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dex Otaku

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dex Otaku last won the day on January 21 2011

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  1. dex Otaku


    Going on hiatus again. If the board is lucky, I will never return.
  2. Sounds like you're encoding to HiSP [256kbps], which gives a usable 7:55 recording time. Using HiMD's own audio format [atrac3plus] you can also encode to: LPCM [uncompressed, 94 minutes] 352kbps [just under 6 hours] 192kbps [just under 11 hours] 64kbps [aka HiLP 64] [around 33 hours] 48kbps [aka HiLP 48] [around 42 hours] What you deem to be the minimum acceptable quality is up to your ears. Check SS's encoding options, try encoding to each bitrate, and see what you prefer. Choose your own compromise between time vs. quality.
  3. http://forums.minidisc.org/index.php?showtopic=14222
  4. Just out of curiosity, have you not switched the menu language to your own [or at least, one of those available that you understand better than Japanese]?
  5. Man I wish I could gets them that cheap here [where they're almost 4x that price].
  6. When you import your MP3s into SS's library, it reads the existing tags. If you keep well-tagged MP3s [unlike most people] then the results it imports, and subsequently tags the same tracks with when they're downloaded to a player, are quite readable. The difference is basically made by whether you keep your tags orderly or not. SS does have limitations relating to the length of individual tag fields [like truncating stupidly long song titles]. There as also a limit to how much text you can send to the player [rather, a specific disc] in tags as well, but I believe that for the 1GB discs this limit is in the tens of thousands, which most users would be hard-pressed to fill just by downloading albums of pop music.
  7. There is very limited support for on-unit playlisting [by using bookmarks]. On the other hand, you can divide the tracks you're downloading into groups [i.e. "for driving", "for chilling out" &c.] using SS. SS has playlist tools [you could make a playlist for driving and download it into a single group called "for driving"], and while they serve a basic purpose SS lacks a few features [like being able to randomise the playlist before downloading] of other library software. SS also lets you import M3U playlists from other software [but has been known to create duplicate entries in its library if the tracks were already there, in the past at least - haven't tried this with 4.0 yet]. I myself rather like using MD80s [reformatted for HiMD] which with 192kbps a3+ audio gives you about 3hrs/disc. This is just around the right amount for me to make single artist compilations and such while still maintaining navigability on the disc without ever having to look at the remote's or unit's display to see what's coming up.
  8. You can already do that, and have been able to for quite some time [since WDM drivers came out with Win98 if I'm not mistaken]. The choice is somewhere between the hands of the programmers and the users - between what the programmers want to stick you with [i.e. progs like SS that have no playback options at all] and what the user wants to use [i.e. foobar2000 and the like with ASIO, DirectSound, "WAVEOUT", kernel streaming, &c.]. I'll note that the DirectSound method [which allows individual control per program] has the added cost [sound-quality wise] of using a mixer that is either software or hardware [depending on your sound adapter and drivers] with multiple layers of processing which adulterate the sound. Some of us find that annoying [because we want the stream getting to the DAC to be exactly what was decoded by the player without any processing or with only the processing we choose].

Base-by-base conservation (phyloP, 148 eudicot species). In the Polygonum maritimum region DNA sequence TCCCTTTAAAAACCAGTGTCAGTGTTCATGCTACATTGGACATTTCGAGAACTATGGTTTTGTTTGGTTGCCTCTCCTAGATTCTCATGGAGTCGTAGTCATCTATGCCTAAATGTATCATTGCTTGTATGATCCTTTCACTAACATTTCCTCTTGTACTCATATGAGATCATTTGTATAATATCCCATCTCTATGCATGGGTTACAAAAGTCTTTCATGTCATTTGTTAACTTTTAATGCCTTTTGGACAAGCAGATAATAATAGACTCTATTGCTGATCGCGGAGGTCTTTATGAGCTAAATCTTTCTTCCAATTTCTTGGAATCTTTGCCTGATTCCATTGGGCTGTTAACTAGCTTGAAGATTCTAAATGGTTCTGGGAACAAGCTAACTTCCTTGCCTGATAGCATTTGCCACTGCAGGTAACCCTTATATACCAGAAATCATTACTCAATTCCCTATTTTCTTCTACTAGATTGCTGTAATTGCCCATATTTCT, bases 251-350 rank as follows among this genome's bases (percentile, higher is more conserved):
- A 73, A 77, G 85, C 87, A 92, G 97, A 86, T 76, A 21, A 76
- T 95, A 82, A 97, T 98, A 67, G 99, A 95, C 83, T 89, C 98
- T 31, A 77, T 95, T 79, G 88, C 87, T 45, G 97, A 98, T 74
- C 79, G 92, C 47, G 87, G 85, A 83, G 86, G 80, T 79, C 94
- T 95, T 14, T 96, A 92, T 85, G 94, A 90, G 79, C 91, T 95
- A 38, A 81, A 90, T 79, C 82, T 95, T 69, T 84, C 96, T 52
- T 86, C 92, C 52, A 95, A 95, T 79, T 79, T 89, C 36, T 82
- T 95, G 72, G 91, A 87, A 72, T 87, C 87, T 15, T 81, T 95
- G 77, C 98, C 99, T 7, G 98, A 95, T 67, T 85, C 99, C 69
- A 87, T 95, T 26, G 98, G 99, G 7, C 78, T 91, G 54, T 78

9. SS's volume control uses the main control for everything ["Master Volume"] This affects everything coming out of your sound card.. Some programs use a control that is only for the stream they are playing [and won't affect anything else] through DirectSound. Others use the control for the WAVE output [which will affect anything playing back digital audio but nothing else]. Open your system mixer, play with the volume control in various programs, and you should be able to tell [immediately] which one they're using by which slider [if any] follows.
  10. Excellent response, tekdroid. My $0.02 is the a version: The RH1 is a recordist's unit and its interface as well as the additional features others are unlikely to use are optimised for recording use. Anyone who doesn't understand this after even a cursory glance at the unit with the display on deserves to get burned for not buying a player-oriented unit such as the RH10. "My $0.02 is the a version" should read, "My $0.02 is a short version"
  11. What exact format and bitrate [of aa3] were you using?
  12. ren *.aa3 *.oma There ya go. Also, side-issue: the atrac codecs for Sony's pro suite of tools won't open files with DRM on them [or at least, the version I have won't]. This means that any kind of transcoding [of, say, tracks you recorded yourself on your HiMD] must also be stripped of DRM before SF can even open them. I've been using SF since about 1992 or 93. It has its place, to be certain.
  13. Try http://users.pandora.be/satcp/eac-qs-en.htm As for the slight echo - what encoder were you using? I've been using EAC for years and have never had such a problem [not that I don't believe you are, of course].
  14. Doesn't EAC do this properly? I mean, I've used it for such with FLAC and MP3. I just don't recall if the tags were 100% right off the bat because I almost always mass-edit them with MP3BookHelper or Foobar2000 after encoding anyway.
  15. I missed that part. * Thou shalt not reply to forum posts after drinking a whole bottle of grenache-shiraz.
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